Christman Field Latest Observations
Date Time
MST
Temp
°F
RH
%
DewPt
°F
Wind
mph
Dir
°
Gust
mph
Dir
°
Press
in Hg
Solar
W/m^2
Prec
in
2019-09-16 14:30 89.2 12.1 30.1 5.1 150 8.7 149 24.728 725.2 0.00
2019-09-16 14:25 89.9 12.0 30.6 6.2 146 9.2 139 24.748 772.6 0.00
2019-09-16 14:20 89.8 12.1 30.6 7.0 122 11.3 134 24.740 770.1 0.00
2019-09-16 14:15 89.8 12.8 32.1 5.5 72 9.3 121 24.763 802.0 0.00
2019-09-16 14:10 90.7 12.3 31.7 7.0 109 11.9 118 24.757 857.0 0.00
2019-09-16 14:05 91.5 11.6 31.0 6.0 121 17.9 179 24.745 887.0 0.00
2019-09-16 14:00 89.5 11.8 29.8 2.4 176 6.1 230 24.738 905.0 0.00
2019-09-16 13:55 88.4 11.8 29.1 6.1 244 8.2 220 24.723 839.0 0.00
2019-09-16 13:50 87.9 12.5 30.1 6.8 264 10.4 233 24.750 679.2 0.00
2019-09-16 13:45 88.4 12.5 30.4 4.6 302 6.7 213 24.752 834.0 0.00
2019-09-16 13:40 88.1 12.5 30.1 4.7 241 8.3 191 24.760 847.0 0.00
2019-09-16 13:35 88.9 12.6 30.9 6.1 135 10.6 141 24.764 883.0 0.00
2019-09-16 13:30 88.8 12.6 30.9 5.5 235 9.6 202 24.766 906.0 0.00
2019-09-16 13:25 89.1 12.1 30.2 4.8 135 7.5 151 24.766 907.0 0.00
2019-09-16 13:20 87.3 12.7 29.9 3.4 151 8.1 136 24.767 790.1 0.00
2019-09-16 13:15 86.4 13.1 30.0 4.5 141 7.0 137 24.768 453.6 0.00
2019-09-16 13:10 85.9 14.2 31.5 3.4 144 7.7 116 24.769 385.8 0.00
2019-09-16 13:05 85.9 12.9 29.2 3.5 78 7.7 93 24.770 329.3 0.00
2019-09-16 13:00 86.2 13.4 30.5 5.3 93 8.7 125 24.771 325.0 0.00
2019-09-16 12:55 87.3 13.2 30.9 5.6 115 8.3 81 24.771 386.8 0.00
2019-09-16 12:50 88.0 12.9 30.8 4.9 82 7.3 82 24.773 818.0 0.00
2019-09-16 12:45 87.2 13.2 30.7 6.1 138 9.1 154 24.774 832.0 0.00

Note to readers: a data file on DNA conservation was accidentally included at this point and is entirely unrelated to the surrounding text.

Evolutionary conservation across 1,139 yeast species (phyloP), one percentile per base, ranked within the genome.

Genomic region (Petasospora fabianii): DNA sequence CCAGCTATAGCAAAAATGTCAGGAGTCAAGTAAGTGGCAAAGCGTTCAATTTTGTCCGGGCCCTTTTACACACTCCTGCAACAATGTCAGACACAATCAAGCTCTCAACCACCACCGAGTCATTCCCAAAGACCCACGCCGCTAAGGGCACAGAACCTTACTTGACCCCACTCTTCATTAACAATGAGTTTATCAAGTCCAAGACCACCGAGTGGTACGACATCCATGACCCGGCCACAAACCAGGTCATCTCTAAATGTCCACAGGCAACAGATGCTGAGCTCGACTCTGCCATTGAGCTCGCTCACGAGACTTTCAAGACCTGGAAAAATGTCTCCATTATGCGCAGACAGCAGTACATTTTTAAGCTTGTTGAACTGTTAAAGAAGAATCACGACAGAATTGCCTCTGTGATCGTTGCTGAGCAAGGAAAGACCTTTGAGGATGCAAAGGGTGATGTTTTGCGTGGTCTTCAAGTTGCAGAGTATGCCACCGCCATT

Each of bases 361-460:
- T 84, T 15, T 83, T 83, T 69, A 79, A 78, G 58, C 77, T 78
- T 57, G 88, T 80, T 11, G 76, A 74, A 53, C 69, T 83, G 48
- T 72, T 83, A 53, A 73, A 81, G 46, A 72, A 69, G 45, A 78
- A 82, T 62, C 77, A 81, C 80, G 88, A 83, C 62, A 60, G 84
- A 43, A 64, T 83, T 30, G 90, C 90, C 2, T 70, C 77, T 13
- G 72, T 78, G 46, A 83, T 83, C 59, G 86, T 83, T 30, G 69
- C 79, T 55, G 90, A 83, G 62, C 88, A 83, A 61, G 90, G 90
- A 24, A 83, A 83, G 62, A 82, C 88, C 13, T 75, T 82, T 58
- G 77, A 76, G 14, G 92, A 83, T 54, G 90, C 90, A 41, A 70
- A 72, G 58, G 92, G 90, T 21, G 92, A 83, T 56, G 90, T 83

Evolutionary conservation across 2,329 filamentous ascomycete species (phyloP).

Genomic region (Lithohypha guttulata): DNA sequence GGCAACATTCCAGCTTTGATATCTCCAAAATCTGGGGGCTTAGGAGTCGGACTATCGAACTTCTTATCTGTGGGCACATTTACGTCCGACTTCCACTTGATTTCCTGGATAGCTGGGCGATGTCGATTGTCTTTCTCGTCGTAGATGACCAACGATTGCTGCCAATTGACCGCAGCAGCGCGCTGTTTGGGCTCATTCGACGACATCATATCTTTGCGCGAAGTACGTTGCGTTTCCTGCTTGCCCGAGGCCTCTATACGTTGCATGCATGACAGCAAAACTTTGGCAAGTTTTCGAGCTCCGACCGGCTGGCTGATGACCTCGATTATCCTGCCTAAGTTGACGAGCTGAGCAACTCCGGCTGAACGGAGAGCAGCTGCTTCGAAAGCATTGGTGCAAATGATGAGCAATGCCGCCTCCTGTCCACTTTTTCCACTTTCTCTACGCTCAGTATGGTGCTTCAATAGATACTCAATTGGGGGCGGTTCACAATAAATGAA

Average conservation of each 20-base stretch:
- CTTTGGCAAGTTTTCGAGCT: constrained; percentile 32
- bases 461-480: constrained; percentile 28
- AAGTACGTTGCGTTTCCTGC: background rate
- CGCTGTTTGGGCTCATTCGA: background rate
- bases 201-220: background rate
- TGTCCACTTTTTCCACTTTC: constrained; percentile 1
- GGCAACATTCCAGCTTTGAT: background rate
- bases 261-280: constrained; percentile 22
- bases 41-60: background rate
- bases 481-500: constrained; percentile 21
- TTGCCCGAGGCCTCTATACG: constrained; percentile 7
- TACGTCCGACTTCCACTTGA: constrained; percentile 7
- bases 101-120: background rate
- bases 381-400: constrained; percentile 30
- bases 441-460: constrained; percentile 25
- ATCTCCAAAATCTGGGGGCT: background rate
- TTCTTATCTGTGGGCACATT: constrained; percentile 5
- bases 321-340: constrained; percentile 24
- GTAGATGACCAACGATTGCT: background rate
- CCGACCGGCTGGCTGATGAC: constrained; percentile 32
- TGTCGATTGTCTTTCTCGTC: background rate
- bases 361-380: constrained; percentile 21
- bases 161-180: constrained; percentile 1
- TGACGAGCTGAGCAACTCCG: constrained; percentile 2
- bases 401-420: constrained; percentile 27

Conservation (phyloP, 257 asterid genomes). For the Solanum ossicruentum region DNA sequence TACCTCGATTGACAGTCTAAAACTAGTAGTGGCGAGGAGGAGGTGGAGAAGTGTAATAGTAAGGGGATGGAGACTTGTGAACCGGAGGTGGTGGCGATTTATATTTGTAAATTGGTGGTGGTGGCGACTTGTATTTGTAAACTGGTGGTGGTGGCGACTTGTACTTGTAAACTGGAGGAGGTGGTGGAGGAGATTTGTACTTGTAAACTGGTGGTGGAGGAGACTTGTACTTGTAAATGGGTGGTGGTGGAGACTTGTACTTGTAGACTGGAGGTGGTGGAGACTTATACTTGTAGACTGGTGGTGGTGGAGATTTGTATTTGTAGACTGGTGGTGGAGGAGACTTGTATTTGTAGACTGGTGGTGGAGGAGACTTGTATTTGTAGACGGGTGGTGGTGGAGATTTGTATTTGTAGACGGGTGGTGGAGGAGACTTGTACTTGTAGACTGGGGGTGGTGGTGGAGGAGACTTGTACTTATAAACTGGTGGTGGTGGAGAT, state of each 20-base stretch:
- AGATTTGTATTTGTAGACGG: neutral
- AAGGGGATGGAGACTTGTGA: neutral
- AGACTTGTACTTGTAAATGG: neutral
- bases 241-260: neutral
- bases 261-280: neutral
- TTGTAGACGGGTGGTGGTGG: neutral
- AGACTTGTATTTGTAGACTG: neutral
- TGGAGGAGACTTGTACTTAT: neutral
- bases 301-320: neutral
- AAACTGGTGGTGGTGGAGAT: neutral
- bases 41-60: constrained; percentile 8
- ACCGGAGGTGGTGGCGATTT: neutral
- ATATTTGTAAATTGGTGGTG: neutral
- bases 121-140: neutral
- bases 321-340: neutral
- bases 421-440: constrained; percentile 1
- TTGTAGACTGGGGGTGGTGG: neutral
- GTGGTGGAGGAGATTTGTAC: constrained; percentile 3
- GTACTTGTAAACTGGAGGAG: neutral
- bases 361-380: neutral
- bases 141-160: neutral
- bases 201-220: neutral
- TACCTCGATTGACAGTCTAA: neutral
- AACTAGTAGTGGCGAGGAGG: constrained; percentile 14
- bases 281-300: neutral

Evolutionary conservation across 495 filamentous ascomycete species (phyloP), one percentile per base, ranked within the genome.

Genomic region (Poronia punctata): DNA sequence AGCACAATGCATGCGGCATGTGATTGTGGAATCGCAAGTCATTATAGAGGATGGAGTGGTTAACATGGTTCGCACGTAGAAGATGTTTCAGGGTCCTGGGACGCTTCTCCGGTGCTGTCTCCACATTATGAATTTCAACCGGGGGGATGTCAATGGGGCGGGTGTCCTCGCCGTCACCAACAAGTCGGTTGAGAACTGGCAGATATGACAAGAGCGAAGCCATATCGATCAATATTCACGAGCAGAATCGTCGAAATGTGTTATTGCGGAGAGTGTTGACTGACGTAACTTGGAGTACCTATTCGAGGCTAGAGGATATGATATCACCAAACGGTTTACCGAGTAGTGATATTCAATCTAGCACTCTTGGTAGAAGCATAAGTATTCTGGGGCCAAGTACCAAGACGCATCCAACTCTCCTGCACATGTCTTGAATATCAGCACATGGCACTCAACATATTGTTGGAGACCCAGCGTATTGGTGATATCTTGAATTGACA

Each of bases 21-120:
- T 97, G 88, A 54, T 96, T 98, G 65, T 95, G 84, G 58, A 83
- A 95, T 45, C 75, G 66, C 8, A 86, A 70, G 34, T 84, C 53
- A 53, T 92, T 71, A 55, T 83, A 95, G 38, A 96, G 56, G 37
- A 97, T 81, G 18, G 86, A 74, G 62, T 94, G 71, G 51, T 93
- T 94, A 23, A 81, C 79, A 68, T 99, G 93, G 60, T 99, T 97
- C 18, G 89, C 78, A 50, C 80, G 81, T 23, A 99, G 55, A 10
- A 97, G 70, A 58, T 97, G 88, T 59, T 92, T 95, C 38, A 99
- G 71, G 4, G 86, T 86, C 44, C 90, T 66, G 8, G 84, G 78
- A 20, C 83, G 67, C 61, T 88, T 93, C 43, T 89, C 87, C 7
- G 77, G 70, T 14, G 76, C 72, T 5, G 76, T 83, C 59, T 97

2019-09-16 12:40 86.2 13.6 30.8 6.2 92 10.0 142 24.775 556.3 0.00
2019-09-16 12:35 85.4 13.6 30.1 6.8 124 10.8 126 24.774 452.3 0.00
2019-09-16 12:30 85.4 14.5 31.7 7.3 141 12.1 133 24.773 431.1 0.00
2019-09-16 12:25 85.6 14.2 31.3 8.1 152 11.0 149 24.771 415.6 0.00
2019-09-16 12:20 85.7 13.1 29.3 5.8 119 9.6 127 24.771 494.2 0.00
2019-09-16 12:15 86.6 12.7 29.3 5.6 156 9.8 127 24.775 456.1 0.00
2019-09-16 12:10 87.6 12.9 30.6 7.2 131 10.6 130 24.776 888.0 0.00
2019-09-16 12:05 87.1 13.4 31.1 6.5 151 10.7 164 24.776 875.0 0.00
CIRA

Cooperative Institute for Research in the Atmosphere

Grasso, Louie

Dr. Louie Grasso

Job Title:
Research Scientist/Scholar III
Phone Number:

970-491-8380

Fax Number:

970-491-8241

Mailing Addresss:
Dr. Louie Grasso
Cooperative Institute for Research in the Atmosphere
Colorado State University
1375 Campus Delivery
Fort Collins, CO 80523-1375
Office Location:
CIRA Room 35
About Me:

Louie Grasso received his BS in Meteorology from Lyndon State College in 1985. Both his MS (1993) and PhD (1996) in Atmospheric Science were obtained from Colorado State University. His areas of interest include numerical modeling, satellite meteorology, and severe thunderstorms. Since 1997 he has work at CIRA where his initial focus was on the numerical modeling of severe storms (Grasso 2000a) and soil moisture impacts on dryline development (Grasso 2000b). His dryline work led to a contribution in the Encyclopedia of Atmospheric Sciences (Grasso 2003). His interests moved into the area of producing synthetic satellite imagery from numerical model output (Grasso and Greenwald, 2004). For the past few years, he has been focused primarily on generating synthetic NPOESS VIIRS and GOES-R ABI imagery for a variety of weather and environmental events: Severe storms, lake effect snow, hurricanes, and wild fires (Lindsey et al. 2006, Grasso et al. 2008).

Past Work